Panier of Plenty


One of the great pleasures of ‘country cooking’ is being able to
‘improvise’. When ingredients are abundant and straight from nature,
there is room for experimentation. There are no ‘rules’ or measures,
only vague guides, as intuition takes over and decides. Results speak
for themselves as the process evolves – judging quantities and timing
‘by eye’.

Final stages, juice forming a syrup

This batch of quinces (coings) is poached in white wine, with thyme,
bay leaves, cloves and a cinnamon stick. Lemon juice and sugar (and a
little water) were later added to form a syrup. They will go into the
cellar – a quick accompaniment to winter dishes – as a ‘ready-made
condiment’ for duck and game, pork or chicken, as Autumn is ‘captured’
and preserved in a jar.

Jars cooling

Each jar with bay leaves or thyme

This entry was published on October 12, 2012 at 11:47 am. It’s filed under Country Life, Country Living, Creative, Cuisine, Europe, Expat, Food, France, French Culture, Garden, Health, Home, La Vie Quotidienne, Languedoc Roussillon, Leisure, Life, Lifestyle, Mediterranean, Nature, Pyrénées, Recipes, Rural Life, Seasons, South of France, Thoughts and tagged , , , , , , , , , , , , , , , . Bookmark the permalink. Follow any comments here with the RSS feed for this post.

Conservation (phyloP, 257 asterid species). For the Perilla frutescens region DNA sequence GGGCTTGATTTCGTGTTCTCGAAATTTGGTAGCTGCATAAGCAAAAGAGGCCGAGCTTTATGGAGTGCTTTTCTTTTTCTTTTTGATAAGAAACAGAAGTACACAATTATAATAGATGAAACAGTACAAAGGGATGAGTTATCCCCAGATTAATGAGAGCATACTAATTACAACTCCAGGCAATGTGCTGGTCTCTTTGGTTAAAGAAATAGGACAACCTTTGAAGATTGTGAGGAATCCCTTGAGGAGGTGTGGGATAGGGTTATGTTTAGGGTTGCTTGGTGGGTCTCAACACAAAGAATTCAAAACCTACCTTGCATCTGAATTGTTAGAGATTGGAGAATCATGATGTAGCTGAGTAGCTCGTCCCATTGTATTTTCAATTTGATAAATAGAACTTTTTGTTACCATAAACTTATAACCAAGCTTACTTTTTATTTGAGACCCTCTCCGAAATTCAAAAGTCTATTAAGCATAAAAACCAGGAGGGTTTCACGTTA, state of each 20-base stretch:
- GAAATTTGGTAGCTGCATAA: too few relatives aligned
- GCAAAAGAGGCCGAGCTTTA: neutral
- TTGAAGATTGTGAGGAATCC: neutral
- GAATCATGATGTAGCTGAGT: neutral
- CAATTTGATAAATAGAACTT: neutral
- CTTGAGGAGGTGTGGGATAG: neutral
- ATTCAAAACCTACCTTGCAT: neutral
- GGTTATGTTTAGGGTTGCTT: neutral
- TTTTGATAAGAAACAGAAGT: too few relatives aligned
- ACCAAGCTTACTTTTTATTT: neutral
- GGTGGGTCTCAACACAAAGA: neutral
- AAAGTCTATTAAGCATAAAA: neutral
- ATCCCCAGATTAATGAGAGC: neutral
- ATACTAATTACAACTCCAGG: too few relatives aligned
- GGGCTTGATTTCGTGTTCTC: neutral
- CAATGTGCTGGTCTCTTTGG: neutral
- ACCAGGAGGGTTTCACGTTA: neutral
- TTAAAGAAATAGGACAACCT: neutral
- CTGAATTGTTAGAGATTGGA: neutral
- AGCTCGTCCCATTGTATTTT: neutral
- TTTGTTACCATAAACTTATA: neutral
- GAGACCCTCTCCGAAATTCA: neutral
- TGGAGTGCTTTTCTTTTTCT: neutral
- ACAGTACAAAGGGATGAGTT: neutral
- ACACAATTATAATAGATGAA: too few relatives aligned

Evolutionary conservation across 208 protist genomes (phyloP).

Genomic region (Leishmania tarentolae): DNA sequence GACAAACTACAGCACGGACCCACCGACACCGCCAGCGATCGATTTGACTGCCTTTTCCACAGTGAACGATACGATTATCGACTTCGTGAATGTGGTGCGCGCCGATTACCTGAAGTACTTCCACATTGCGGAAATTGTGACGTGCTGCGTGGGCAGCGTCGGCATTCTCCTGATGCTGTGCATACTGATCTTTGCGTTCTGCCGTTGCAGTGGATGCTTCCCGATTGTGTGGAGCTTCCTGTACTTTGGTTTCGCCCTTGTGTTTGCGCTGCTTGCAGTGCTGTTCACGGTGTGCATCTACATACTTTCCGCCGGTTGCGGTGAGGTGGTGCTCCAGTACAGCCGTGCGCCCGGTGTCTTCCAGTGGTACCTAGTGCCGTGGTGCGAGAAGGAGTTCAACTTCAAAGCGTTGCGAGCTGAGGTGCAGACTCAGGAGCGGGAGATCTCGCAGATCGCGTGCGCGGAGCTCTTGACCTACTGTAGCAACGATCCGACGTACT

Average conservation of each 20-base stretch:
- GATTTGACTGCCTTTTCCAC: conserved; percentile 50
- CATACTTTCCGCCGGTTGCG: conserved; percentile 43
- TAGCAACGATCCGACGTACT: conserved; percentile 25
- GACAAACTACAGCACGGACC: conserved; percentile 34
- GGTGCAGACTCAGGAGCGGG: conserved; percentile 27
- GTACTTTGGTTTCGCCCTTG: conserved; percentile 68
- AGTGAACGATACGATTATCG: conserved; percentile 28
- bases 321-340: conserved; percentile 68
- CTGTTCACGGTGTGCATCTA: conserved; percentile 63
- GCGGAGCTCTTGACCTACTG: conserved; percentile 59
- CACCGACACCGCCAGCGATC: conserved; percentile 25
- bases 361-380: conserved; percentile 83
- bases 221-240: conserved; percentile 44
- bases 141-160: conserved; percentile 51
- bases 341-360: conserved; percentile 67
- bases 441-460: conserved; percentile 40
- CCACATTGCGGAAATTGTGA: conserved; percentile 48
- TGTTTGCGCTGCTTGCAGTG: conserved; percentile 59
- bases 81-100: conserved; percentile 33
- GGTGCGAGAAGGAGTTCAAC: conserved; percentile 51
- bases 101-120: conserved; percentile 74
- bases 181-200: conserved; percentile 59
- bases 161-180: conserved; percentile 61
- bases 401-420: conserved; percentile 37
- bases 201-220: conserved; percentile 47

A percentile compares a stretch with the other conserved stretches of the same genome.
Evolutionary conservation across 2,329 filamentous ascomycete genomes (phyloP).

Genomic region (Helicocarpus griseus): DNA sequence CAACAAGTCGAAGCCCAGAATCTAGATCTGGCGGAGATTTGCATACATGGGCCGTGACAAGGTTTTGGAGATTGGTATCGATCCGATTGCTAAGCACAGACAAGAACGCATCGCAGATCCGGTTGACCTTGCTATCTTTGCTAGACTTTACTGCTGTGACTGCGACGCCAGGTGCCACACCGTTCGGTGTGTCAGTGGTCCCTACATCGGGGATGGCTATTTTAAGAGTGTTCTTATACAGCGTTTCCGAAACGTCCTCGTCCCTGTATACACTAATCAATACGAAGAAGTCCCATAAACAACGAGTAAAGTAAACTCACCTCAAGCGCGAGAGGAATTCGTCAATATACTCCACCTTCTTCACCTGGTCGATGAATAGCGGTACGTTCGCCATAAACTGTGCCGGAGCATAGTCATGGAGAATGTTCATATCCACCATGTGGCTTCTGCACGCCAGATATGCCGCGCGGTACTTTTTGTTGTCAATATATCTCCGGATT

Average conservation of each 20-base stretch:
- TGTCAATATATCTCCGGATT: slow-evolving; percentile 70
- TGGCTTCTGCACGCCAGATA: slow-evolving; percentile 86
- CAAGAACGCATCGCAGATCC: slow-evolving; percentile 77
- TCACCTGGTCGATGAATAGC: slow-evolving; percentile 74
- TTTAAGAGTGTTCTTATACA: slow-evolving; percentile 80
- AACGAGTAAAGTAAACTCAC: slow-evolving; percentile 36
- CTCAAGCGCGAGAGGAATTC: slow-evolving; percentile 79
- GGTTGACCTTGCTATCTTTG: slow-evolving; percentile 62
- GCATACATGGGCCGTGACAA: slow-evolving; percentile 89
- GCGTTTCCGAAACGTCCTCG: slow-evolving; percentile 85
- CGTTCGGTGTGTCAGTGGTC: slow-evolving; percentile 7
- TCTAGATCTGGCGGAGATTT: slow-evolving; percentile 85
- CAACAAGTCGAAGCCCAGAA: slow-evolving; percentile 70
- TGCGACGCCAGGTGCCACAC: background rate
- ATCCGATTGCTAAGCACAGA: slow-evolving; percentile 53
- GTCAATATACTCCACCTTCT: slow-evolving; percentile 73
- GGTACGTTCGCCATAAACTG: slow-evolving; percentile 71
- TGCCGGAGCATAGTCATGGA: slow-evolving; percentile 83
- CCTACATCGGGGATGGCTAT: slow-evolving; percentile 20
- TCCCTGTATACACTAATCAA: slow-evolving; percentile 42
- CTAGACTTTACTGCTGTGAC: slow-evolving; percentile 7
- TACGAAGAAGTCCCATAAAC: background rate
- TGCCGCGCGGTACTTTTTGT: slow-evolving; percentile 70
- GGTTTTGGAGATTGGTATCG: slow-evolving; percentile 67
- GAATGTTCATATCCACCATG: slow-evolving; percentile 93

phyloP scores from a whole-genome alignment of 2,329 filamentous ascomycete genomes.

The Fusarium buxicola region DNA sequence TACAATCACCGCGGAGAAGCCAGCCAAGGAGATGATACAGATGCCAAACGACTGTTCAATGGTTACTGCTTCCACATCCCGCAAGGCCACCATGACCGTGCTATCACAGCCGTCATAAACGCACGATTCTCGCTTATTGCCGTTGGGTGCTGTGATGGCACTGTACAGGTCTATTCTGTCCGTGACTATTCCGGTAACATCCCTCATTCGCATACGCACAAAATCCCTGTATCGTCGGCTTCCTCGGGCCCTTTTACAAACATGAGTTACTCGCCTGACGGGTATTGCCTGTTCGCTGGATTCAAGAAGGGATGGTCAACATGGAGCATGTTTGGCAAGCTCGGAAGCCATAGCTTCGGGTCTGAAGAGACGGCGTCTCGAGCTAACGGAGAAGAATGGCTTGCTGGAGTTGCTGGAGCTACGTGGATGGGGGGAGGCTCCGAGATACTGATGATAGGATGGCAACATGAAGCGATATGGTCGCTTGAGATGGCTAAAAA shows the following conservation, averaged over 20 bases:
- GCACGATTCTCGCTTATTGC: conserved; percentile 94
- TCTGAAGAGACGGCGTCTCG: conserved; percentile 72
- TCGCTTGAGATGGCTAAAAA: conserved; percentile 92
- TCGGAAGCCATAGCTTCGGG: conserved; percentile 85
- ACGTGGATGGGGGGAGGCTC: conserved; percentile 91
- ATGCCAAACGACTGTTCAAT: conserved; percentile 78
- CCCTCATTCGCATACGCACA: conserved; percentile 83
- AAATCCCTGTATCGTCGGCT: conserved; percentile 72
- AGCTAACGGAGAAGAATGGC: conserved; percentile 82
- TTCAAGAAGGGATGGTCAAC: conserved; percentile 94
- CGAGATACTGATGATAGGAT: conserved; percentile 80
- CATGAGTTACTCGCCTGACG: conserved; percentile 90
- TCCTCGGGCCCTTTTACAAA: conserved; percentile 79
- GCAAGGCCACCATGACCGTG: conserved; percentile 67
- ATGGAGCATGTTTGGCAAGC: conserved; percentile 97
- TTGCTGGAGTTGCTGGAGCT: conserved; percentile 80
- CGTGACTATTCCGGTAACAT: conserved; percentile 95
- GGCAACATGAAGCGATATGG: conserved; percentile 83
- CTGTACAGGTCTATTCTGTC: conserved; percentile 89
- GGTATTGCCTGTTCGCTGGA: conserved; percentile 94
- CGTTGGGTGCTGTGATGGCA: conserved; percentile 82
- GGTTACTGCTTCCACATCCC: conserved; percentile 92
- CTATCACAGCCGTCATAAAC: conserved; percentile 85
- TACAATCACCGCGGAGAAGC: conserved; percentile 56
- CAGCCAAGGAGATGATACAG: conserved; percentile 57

3 thoughts on “Improvisation

  1. mesarapugs on said:

    Inspiring! Love the bay leaves x

  2. So very beautiful as always. I’m in awe of the skills and patience you display in these almost daily preservation rituals. Looking forward to seeing these with a game dish on your blog soon!

  3. Miam Miam 😉

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